Lyft’s New Feature Asks Riders to Walk a Few Blocks for Cheaper Fare

February 21, 2019, 9:00 PM UTC

Lyft launched a new Shared Saver feature Thursday that banks on the assumption that riders are willing to walk a couple blocks to save a couple bucks.

Promising to provide the app’s lowest prices, unaffected by surge pricing, Lyft wrote on its blog that Shared Saver gives riders a “pickup spot that’s a quick walk (a few blocks, max) from you to meet your driver and co-riders. And ditto for your drop-off—you’ll be just a short walk to your destination.”

Although Lyft is expected to beat Uber to an IPO—the pink-emblazoned ride-sharing app is expected to go public in late March—Uber was first to Lyft’s carpooling model.

Shared Saver is very similar to Uber’s Express Pool, which first started testing in June, as well as Via, a ride-sharing app that’s only available in New York City. Although both platforms require a longer waiting time to find an appropriate driving route, they make up for lag time in monetary savings.

According to the Verge, Uber’s Express Pool is 50% cheaper than UberPool (which comes directly to users’ point of departure and arrival) and 75% cheaper than UberX. Although Lyft has yet to provide numbers, screengrabs on the company’s blog indicated that standard Lyft rides that would have cost $10.71 would cost $4.56 on Shared Saver.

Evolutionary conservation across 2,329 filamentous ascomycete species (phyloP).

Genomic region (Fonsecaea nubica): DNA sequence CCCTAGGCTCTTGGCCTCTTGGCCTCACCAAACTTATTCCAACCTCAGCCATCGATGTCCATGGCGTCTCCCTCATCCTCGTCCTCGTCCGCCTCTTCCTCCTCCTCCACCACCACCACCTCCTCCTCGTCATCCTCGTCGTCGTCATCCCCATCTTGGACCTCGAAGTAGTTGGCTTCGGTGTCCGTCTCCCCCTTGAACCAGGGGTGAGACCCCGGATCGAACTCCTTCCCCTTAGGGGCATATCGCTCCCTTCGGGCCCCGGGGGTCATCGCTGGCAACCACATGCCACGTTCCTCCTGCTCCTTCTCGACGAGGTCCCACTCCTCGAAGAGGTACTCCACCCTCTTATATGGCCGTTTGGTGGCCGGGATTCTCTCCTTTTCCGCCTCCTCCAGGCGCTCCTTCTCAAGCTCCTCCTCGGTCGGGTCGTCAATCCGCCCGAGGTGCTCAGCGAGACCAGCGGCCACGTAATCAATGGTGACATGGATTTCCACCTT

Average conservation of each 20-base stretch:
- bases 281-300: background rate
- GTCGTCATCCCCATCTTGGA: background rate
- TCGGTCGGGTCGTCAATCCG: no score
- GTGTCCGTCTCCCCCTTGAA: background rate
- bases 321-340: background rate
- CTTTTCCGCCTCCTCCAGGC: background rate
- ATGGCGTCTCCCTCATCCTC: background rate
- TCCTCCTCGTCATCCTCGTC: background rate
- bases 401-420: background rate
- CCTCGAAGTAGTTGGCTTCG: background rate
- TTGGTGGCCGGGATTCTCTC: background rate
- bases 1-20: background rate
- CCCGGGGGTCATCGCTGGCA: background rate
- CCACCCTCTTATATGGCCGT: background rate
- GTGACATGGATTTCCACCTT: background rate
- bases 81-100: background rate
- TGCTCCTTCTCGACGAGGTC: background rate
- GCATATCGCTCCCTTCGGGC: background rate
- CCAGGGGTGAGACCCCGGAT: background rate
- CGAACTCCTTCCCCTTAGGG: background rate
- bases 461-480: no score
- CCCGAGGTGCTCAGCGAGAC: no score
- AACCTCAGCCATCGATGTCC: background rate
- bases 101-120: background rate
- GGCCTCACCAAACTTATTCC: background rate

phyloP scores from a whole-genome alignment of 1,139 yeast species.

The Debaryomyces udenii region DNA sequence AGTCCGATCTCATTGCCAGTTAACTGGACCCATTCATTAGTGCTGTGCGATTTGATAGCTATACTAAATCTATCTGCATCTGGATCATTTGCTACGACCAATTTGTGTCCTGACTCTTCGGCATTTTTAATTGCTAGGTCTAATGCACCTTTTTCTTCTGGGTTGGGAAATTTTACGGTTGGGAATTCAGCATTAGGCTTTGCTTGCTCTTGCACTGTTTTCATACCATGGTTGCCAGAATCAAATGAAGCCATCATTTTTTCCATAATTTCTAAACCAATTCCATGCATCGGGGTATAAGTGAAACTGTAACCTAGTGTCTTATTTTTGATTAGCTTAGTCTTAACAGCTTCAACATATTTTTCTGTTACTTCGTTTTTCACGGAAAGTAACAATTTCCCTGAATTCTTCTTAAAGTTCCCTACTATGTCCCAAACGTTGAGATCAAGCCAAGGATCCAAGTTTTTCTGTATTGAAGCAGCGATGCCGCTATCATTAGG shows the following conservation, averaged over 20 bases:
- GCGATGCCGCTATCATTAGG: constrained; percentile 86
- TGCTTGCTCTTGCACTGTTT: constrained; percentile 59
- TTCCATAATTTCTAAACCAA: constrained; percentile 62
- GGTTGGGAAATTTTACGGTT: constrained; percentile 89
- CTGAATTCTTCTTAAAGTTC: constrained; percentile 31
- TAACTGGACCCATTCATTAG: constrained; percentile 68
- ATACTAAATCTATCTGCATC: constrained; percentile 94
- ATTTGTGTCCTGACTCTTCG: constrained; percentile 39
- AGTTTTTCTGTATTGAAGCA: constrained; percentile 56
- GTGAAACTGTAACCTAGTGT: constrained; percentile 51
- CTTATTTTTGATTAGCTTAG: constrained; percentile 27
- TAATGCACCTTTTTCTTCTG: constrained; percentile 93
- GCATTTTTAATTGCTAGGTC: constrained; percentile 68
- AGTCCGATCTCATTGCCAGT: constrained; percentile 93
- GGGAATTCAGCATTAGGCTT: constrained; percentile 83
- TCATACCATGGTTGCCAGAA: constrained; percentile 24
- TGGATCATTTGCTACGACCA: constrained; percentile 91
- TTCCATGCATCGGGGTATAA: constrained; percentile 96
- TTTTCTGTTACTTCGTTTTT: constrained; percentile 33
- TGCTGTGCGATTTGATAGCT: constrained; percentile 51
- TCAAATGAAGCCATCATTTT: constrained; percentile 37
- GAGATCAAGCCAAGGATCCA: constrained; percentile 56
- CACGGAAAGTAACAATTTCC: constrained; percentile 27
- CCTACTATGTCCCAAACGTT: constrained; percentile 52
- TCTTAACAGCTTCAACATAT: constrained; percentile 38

This is just one of the Lyft’s many attempts to reduce car ownership and increase carpooling.

The company hopes that 50% of its rides will be shared by 2020, Lyft’s VP of Government Relations Joseph Okpaku told TechCrunch in June 2018, when shared rides accounted for 35% of its overall business.

To further reduce people’s carbon footprint, Lyft has previously offered to pay people $500-$600 ride credits to stop driving their car for a month, expanded its bike sharing initiative, and even briefly introduced a shuttle service—although that so-called innovation was quickly mocked on the Twitterverse due to its similarity to, well, buses.

Lyft’s Shared Saver isn’t claiming to have reinvented the wheel—it’s only promise is that it will save riders money.

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